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Joan of Arc by Mark Twain
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Joan of Arc (1896)

by Mark Twain

Other authors: Louis de Conte (Pseudonym)

Other authors: See the other authors section.

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Showing 1-5 of 20 (next | show all)
Joan of Arc was Mark Twain's favorite historic figure, and it shows here in this historic fiction version of Joan's life. Fawning phrases such as "...she was such a vision of young bloom and beauty and grace..." are consistent throughout this novel. Just too gushing for me, even though the writing basics were solid. ( )
  ValerieAndBooks | Sep 7, 2017 |
This book tells the story of Joan of Arc as narrated by a fellow soldier and life-long friend. You cannot read this book without being moved at how God's grace moves people beyond any common human capacity. In this book we see a human being, a youth who shows forth heroic virtue beyond any imagining. She is always devoted to loving God and faithful to her religion. At the same time she is courageous, being true to herself and her calling while being faithful to her friends and showing kindness toward her enemies. We see her beautiful bright character shine forth even when her earthly King betrays her unto death. The marvel of all this is that she is illiterate - yet always precise in speaking with eloquence to all manner of people - whether noble or simple soldier - all the while being a mere youth, never seeing her 20th birthday. Her ambitions: never selfish - but to restore France's sovereignty to the rightful king and return home to her family, to the the life of a common shepherd. France ultimately regains self-rule after Joan's martyrdom with fire at the stake.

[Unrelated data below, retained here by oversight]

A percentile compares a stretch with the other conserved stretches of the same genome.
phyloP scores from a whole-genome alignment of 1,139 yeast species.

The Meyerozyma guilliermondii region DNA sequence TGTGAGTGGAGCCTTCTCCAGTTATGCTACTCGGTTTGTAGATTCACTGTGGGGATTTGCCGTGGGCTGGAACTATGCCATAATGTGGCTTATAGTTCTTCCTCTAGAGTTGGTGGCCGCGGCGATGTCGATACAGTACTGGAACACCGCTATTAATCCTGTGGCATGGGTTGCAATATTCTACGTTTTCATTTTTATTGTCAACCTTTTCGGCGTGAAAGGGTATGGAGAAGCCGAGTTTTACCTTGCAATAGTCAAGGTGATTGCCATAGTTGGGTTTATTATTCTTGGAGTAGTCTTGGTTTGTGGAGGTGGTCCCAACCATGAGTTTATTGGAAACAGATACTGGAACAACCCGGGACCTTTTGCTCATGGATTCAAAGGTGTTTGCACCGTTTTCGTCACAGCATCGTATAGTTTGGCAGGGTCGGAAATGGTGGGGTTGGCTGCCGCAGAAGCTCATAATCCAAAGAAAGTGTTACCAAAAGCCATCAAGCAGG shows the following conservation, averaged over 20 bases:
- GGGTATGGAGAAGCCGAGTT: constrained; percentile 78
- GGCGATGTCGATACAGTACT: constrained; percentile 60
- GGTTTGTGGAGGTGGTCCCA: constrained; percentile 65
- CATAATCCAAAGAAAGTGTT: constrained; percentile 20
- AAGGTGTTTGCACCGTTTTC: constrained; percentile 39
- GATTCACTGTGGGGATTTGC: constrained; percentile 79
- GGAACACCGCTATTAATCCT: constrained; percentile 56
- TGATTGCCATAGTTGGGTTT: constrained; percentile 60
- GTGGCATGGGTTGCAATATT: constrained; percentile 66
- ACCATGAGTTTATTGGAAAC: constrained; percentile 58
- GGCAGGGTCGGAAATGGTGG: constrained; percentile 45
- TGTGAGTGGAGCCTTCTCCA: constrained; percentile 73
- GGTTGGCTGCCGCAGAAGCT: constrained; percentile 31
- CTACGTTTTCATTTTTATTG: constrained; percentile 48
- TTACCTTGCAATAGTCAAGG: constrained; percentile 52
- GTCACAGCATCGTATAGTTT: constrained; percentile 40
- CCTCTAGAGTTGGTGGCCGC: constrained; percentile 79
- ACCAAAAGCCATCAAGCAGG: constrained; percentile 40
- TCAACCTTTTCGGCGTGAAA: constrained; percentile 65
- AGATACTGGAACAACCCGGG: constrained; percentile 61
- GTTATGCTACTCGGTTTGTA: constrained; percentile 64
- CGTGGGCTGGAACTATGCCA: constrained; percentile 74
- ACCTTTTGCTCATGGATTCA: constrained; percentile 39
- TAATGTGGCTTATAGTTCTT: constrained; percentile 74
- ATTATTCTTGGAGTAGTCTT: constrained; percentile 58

allenkeith | Jun 11, 2017 |
19th century American American literature biography Catholic classic classics fiction France hardcover historical historical fiction history humor Joan of Arc Kindle literature Mark Twain medieval Middle Ages non-fiction novel read religion saint saints to-read Twain unread war
  Shepherdbooks | Jan 8, 2014 |